Sunday, 22 February 2009


I think I am becoming addicted to following celebrities on Twitter. Curses! Having avoided falling for reality TV, Facebook, gossip magazines and all else, why do I now want to find out whether Philip Schofield enjoyed his Chinese takeaway last night? Why do I care what children’s toy Jonathan Ross would like to turn into a movie (Pac Man) or what Alan Davies is watching on TV (TV Burp). Why should I worry about Stephen Fry’s mobile reception in Mexico? (Gosh I hope his signal stays ok).

Heaven forbid I start adding more…

Oh dear, just done so. Basically I am thinking of my favourite panellists in QI. Jimmy Carr’s twittering looks sadly dull from the initial page – looks like it is done by his website team on his behalf. I wonder how you unfollow if you have followed rashly? Damn idle thumbs… I can apparently ‘block’ people – that sounds a bit unfriendly. I just want a button that says ‘silently sidle out this way’.

I think I may have been lulled into a false sense of security with Twitter by Stephen Fry. His twitterings come across just as he seems on TV – funny, charming and intelligent – at least he is in 140 character spaces, which is all Twitter gives you. Perhaps if it was 141 then all would go to pot and the fantasy would crumble, but I still think he would tweet with aplomb.

Ah yes – ‘tweets’. Twitter brings with it its own phrases. A ‘tweet’ is an update on Twitter. A ‘twit’ is no doubt a person like me who updates Twitter and hasn’t a clue about why they are there in the first place.

I think Twitter is best for people who are out doing interesting things and can update on the move via their mobile. The point of Twitter is that your updates answer the same one question, which is always ‘what are you doing?’ So this can make interesting reading from people out and about. However the problem for me is that Twitter and my mobile are incompatible apparently (too old, I feel), so my main answer will always be ‘sitting in my room in front of my PC’. It really doesn’t vary much from that.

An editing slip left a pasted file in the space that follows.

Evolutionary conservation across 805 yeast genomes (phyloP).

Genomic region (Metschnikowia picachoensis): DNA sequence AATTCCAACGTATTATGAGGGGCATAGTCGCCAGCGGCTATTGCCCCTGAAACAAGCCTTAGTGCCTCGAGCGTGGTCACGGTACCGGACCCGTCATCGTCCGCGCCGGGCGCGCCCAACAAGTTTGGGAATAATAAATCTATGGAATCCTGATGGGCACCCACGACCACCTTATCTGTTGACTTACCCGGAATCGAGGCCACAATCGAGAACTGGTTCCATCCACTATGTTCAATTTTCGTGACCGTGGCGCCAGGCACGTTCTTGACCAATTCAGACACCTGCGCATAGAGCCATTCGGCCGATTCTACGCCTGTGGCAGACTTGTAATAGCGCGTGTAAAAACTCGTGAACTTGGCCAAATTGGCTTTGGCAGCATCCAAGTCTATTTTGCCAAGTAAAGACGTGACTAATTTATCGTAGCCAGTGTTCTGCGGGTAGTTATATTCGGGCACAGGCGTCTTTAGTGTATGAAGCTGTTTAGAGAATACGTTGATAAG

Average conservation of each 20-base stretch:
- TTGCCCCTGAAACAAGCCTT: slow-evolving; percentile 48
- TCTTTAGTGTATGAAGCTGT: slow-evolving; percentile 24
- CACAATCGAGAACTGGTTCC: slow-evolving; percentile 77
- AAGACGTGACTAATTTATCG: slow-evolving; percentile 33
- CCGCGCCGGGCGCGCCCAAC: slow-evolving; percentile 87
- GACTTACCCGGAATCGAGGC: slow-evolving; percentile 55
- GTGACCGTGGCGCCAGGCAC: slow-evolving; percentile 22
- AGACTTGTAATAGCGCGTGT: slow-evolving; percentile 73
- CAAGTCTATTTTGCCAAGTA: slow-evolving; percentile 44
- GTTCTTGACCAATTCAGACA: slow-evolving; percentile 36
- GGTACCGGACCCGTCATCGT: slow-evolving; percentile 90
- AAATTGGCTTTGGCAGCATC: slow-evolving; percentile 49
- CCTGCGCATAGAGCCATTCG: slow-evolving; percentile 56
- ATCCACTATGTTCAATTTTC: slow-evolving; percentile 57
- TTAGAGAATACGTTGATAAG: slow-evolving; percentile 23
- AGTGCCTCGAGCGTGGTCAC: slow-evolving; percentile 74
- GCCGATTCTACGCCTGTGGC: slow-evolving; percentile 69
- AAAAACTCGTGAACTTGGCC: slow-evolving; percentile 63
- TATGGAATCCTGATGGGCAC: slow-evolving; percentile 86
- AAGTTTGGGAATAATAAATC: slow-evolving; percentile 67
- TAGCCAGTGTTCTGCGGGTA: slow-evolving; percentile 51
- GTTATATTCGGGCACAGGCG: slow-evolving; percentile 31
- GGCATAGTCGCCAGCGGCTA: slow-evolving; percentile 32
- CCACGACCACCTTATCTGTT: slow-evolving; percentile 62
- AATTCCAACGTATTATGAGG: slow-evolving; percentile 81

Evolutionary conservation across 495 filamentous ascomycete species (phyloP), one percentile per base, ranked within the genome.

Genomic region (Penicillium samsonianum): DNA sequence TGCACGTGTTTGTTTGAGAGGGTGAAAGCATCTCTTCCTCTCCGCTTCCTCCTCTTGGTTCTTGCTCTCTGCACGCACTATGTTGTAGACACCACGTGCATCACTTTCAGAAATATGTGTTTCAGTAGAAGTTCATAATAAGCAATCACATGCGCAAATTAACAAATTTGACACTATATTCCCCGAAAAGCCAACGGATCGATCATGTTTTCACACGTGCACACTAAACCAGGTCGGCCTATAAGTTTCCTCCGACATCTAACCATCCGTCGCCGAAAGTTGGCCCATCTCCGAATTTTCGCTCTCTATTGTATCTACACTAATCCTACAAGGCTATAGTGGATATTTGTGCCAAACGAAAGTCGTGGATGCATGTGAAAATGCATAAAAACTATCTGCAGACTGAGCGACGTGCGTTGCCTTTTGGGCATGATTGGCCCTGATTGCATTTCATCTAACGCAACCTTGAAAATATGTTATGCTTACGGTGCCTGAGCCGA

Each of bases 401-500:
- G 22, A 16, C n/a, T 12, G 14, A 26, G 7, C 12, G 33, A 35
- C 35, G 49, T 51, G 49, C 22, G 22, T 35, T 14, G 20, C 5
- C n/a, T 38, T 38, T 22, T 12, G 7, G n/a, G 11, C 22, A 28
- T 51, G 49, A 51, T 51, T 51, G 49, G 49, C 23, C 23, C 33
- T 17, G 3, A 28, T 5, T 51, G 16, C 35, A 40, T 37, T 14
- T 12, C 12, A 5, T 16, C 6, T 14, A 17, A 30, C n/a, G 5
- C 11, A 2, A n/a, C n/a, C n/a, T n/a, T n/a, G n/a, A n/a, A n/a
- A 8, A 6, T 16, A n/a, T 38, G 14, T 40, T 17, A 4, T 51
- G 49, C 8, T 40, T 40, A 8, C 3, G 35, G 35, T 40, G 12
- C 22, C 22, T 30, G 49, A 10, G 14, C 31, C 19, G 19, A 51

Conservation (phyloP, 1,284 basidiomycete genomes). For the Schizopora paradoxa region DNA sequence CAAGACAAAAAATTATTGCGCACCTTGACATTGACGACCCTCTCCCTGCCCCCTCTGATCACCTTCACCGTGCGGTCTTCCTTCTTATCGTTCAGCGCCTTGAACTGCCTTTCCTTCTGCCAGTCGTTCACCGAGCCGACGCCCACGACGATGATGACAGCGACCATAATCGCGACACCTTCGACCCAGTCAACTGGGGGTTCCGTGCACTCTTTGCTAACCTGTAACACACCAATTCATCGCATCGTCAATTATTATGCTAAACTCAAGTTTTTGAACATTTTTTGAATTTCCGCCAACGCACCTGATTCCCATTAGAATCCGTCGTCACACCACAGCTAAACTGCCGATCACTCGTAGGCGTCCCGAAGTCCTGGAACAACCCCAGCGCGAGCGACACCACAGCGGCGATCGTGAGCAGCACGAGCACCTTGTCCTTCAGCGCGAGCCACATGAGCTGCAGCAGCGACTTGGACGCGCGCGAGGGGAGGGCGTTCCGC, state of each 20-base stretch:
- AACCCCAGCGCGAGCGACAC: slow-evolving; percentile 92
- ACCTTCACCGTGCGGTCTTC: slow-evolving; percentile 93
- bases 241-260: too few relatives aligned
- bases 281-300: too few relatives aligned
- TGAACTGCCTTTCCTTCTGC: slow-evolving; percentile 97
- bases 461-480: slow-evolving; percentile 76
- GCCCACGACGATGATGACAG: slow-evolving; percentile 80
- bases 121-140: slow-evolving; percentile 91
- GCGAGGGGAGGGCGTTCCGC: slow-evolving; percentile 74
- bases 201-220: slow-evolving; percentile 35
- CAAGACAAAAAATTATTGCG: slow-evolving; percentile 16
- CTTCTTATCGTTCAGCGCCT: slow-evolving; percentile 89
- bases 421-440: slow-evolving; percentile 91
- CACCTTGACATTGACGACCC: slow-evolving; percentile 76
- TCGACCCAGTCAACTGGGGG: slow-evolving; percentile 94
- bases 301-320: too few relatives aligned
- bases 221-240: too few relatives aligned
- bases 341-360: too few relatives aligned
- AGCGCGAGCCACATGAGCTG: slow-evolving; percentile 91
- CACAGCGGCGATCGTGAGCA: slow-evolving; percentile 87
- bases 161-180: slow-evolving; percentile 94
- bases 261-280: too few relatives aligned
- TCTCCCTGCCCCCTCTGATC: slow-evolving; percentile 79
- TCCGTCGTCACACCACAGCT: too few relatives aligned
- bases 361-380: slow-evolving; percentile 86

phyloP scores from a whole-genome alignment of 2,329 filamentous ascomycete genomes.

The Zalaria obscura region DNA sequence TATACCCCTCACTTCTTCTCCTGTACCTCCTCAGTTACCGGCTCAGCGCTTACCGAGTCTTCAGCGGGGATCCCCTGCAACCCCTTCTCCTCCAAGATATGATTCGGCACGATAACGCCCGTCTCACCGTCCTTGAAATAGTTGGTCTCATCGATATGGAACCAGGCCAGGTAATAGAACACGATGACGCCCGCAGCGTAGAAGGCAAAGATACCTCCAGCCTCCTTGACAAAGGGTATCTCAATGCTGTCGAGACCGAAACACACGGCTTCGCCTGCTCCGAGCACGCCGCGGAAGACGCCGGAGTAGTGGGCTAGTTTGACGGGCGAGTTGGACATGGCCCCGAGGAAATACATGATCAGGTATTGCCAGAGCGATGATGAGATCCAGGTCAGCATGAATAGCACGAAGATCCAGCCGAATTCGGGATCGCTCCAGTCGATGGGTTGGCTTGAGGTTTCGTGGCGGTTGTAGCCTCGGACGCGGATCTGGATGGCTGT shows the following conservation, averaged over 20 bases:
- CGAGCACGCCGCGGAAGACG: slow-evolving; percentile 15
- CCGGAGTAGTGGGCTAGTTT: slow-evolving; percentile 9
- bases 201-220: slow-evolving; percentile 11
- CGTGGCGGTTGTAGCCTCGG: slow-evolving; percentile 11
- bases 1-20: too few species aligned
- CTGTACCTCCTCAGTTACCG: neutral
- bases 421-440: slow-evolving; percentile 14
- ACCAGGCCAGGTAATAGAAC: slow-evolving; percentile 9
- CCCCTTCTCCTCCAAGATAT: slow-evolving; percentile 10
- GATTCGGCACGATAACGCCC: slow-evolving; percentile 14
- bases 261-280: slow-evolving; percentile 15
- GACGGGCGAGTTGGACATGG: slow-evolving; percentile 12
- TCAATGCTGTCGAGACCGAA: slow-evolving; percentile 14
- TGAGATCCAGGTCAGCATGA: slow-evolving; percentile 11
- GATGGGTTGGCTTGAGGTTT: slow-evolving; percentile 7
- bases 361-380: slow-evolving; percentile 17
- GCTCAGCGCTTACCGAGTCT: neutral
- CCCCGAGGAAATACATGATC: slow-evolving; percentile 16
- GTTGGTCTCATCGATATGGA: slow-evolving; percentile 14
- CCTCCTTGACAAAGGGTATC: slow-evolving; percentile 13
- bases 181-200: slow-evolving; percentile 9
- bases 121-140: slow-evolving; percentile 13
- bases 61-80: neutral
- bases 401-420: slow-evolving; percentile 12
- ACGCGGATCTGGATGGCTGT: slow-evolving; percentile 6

I’m not quite sure I like this ‘access all hours’ form of communication. Although it is nice to think that celebrities are also having Sunday dinner and moaning about washing up like the rest of us, there is no need for me to know this. I can tweet at one of these celebrities and ask them if they enjoyed their dinner, but whether they reply or not does not make them a friend. Although I would love to say to someone ‘Stephen Fry just tweeted at me’ as that would be the pinnacle of my Twitter world, and after that I would probably activate the ‘silently sidle out this way’ button.

I think I need to think on a bit about what I want out of Twitter – light entertainment, idle curiousity, networking for the book, freelance opportunities? I might leave it for a bit until I’ve made up my mind.

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